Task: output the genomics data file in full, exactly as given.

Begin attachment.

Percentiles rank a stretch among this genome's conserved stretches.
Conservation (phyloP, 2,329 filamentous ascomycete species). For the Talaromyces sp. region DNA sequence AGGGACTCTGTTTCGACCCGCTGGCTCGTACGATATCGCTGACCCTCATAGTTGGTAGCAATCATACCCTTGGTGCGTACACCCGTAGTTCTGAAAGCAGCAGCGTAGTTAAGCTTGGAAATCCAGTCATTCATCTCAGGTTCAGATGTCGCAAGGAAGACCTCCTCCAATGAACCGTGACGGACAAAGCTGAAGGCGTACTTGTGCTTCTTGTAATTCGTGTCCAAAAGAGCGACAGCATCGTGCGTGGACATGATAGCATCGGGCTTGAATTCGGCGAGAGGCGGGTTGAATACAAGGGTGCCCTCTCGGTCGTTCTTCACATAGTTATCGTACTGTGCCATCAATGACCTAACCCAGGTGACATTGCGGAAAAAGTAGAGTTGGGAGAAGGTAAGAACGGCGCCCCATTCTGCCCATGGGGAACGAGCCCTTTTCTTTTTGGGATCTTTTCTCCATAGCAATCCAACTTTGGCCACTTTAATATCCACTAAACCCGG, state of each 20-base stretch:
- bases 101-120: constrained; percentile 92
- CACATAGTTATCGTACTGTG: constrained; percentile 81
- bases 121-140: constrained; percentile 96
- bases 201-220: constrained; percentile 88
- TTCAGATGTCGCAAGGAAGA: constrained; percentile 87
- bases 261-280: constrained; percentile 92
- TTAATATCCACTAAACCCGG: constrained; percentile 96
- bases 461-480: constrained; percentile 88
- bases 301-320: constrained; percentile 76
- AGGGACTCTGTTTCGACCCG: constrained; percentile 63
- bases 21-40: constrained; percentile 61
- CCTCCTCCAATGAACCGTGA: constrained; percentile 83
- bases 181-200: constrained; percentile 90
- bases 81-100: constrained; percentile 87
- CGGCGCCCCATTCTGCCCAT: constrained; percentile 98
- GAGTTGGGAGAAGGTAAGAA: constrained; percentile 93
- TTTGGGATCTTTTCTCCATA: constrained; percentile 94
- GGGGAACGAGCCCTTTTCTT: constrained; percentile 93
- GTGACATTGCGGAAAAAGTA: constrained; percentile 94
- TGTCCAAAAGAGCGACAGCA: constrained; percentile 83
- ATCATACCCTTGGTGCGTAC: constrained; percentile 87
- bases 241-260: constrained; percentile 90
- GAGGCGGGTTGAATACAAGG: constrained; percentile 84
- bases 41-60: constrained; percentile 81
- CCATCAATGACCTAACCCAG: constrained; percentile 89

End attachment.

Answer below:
Percentiles rank a stretch among this genome's conserved stretches.
Conservation (phyloP, 2,329 filamentous ascomycete species). For the Talaromyces sp. region DNA sequence AGGGACTCTGTTTCGACCCGCTGGCTCGTACGATATCGCTGACCCTCATAGTTGGTAGCAATCATACCCTTGGTGCGTACACCCGTAGTTCTGAAAGCAGCAGCGTAGTTAAGCTTGGAAATCCAGTCATTCATCTCAGGTTCAGATGTCGCAAGGAAGACCTCCTCCAATGAACCGTGACGGACAAAGCTGAAGGCGTACTTGTGCTTCTTGTAATTCGTGTCCAAAAGAGCGACAGCATCGTGCGTGGACATGATAGCATCGGGCTTGAATTCGGCGAGAGGCGGGTTGAATACAAGGGTGCCCTCTCGGTCGTTCTTCACATAGTTATCGTACTGTGCCATCAATGACCTAACCCAGGTGACATTGCGGAAAAAGTAGAGTTGGGAGAAGGTAAGAACGGCGCCCCATTCTGCCCATGGGGAACGAGCCCTTTTCTTTTTGGGATCTTTTCTCCATAGCAATCCAACTTTGGCCACTTTAATATCCACTAAACCCGG, state of each 20-base stretch:
- bases 101-120: constrained; percentile 92
- CACATAGTTATCGTACTGTG: constrained; percentile 81
- bases 121-140: constrained; percentile 96
- bases 201-220: constrained; percentile 88
- TTCAGATGTCGCAAGGAAGA: constrained; percentile 87
- bases 261-280: constrained; percentile 92
- TTAATATCCACTAAACCCGG: constrained; percentile 96
- bases 461-480: constrained; percentile 88
- bases 301-320: constrained; percentile 76
- AGGGACTCTGTTTCGACCCG: constrained; percentile 63
- bases 21-40: constrained; percentile 61
- CCTCCTCCAATGAACCGTGA: constrained; percentile 83
- bases 181-200: constrained; percentile 90
- bases 81-100: constrained; percentile 87
- CGGCGCCCCATTCTGCCCAT: constrained; percentile 98
- GAGTTGGGAGAAGGTAAGAA: constrained; percentile 93
- TTTGGGATCTTTTCTCCATA: constrained; percentile 94
- GGGGAACGAGCCCTTTTCTT: constrained; percentile 93
- GTGACATTGCGGAAAAAGTA: constrained; percentile 94
- TGTCCAAAAGAGCGACAGCA: constrained; percentile 83
- ATCATACCCTTGGTGCGTAC: constrained; percentile 87
- bases 241-260: constrained; percentile 90
- GAGGCGGGTTGAATACAAGG: constrained; percentile 84
- bases 41-60: constrained; percentile 81
- CCATCAATGACCTAACCCAG: constrained; percentile 89